Incident Information on Contamination of Main Engine Lubrication Oil by Seawater

This incident refers to the contamination of a ship’s main engine by seawater. The engine room bilges became flooded due to a leaking sea water pipe. Proper actions were not taken when the alarm sounded, so the leakage was first discovered when water had reached the engine room floor plates. Consequently, the leakage was stopped, bilges emptied and the ship resumed its voyage. Shortly after resuming the voyage, the main engine stopped due to low lubrication oil pressure.

2013.08.09 - Incident Information on Contamination of Main Engine Lubrication Oil by Seawater Figure 1

The lubrication oil was analysed and contamination with seawater was identified. The engine was not re-started before the sump tank was cleaned and new lubrication oil added, because possible damage to engine bearings was considered as a potential consequence. This resulted in the vessel drifting for approximately 24 hours.

The lubrication oil was heavily contaminated with sea water, and could not be cleaned up by the separator within reasonable time to continue the voyage. The lubrication oil was therefore replaced. Extent of damage to the main engine bearings was not known. Main engine rubber diaphragm positions (red circles) are showed above.

2013.08.09 - Incident Information on Contamination of Main Engine Lubrication Oil by Seawater Figure 2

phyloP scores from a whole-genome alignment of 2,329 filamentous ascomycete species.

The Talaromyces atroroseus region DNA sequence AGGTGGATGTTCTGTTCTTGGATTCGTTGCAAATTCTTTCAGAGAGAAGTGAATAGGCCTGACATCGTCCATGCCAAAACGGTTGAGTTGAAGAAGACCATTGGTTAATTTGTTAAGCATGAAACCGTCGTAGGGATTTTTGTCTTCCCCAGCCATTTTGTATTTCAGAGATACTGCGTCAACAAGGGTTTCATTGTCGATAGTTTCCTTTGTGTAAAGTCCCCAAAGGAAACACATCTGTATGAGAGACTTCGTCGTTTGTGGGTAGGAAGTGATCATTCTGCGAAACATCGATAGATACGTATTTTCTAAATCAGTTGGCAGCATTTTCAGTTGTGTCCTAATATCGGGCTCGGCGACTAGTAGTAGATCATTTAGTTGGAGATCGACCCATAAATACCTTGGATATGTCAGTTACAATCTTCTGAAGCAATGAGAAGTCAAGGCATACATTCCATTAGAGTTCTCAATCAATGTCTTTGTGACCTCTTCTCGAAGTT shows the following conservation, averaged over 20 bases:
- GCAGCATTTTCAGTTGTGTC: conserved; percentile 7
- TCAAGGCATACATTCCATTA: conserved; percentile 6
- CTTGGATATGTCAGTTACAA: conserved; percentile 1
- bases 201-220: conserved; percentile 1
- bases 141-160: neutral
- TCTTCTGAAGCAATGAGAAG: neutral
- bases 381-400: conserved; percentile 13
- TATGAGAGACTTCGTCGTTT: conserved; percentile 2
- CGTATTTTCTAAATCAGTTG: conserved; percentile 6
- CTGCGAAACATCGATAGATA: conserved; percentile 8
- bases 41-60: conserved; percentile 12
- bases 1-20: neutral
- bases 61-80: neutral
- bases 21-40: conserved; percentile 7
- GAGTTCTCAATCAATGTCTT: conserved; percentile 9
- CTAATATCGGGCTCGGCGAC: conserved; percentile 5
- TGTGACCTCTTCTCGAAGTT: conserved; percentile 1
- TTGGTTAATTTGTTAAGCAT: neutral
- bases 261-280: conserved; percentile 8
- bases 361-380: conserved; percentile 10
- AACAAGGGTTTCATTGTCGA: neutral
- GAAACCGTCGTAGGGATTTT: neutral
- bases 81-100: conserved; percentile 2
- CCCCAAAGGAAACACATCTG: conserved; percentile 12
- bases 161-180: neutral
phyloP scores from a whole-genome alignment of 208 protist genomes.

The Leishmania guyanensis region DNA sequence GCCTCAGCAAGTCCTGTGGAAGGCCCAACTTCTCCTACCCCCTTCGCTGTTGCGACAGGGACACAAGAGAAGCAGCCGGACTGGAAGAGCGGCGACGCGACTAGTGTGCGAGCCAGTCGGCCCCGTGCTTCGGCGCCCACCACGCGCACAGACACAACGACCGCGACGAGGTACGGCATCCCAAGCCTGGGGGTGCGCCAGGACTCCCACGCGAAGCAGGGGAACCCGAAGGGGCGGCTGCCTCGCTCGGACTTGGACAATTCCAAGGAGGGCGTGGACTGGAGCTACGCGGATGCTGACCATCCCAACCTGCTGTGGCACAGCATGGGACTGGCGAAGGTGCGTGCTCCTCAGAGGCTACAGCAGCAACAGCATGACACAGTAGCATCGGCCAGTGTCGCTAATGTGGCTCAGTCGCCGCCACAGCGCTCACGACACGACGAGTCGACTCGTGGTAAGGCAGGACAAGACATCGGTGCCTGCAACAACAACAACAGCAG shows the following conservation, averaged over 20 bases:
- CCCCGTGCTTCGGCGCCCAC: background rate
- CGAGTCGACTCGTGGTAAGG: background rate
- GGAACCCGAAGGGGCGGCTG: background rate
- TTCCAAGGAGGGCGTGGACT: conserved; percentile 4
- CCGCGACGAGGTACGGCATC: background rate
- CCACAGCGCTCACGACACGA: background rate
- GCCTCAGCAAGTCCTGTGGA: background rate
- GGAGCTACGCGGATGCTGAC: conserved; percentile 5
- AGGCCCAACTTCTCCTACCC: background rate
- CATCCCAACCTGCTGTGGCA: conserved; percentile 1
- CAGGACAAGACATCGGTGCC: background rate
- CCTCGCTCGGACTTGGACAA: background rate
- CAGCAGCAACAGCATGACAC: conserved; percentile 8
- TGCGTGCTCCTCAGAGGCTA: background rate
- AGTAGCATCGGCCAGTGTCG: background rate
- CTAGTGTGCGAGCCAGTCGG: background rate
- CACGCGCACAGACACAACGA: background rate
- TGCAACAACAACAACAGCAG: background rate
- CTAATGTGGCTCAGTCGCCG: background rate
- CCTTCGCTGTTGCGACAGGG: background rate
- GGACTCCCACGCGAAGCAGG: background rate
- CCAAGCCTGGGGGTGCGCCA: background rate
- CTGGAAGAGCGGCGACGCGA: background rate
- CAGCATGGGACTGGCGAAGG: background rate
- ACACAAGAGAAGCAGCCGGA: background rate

During bilge flooding, sea water had entered into the lubrication oil sump tank through a cracked rubber diaphragm. Main engine rubber diaphragm positions (red circles) are showed above. The rubber diaphragm is the flexible connection between the engine crankcase and the lubrication oil sump tank in the hull. One purpose of having it is to prevent contamination from entering the sump tank from the engine room. A rubber diaphragm may crack due to the long term exposure to forces from the movement of the engine relative to the hull.

2013.08.09 - Incident Information on Contamination of Main Engine Lubrication Oil by Seawater Figure 3

This incident highlights the following lessons to be learned:

  • Rubber diaphragms are very important for keeping the lubrication oil system intact, and should get sufficient focus by the engine room crew at times when available for inspection, by example when the lubrication oil sump tank is subject to cleaning.
  • If the engine room should become flooded, lubrication oil for the engine is to be checked for contamination. If found contaminated, the rubber diaphragms are to be checked for cracks and the lubrication oil system is to be handled as necessary in order to resume acceptable lubrication oil quality.
  • Watch keepers should be proactive and investigate the cause of every alarm in the engine room.

Source: DNV

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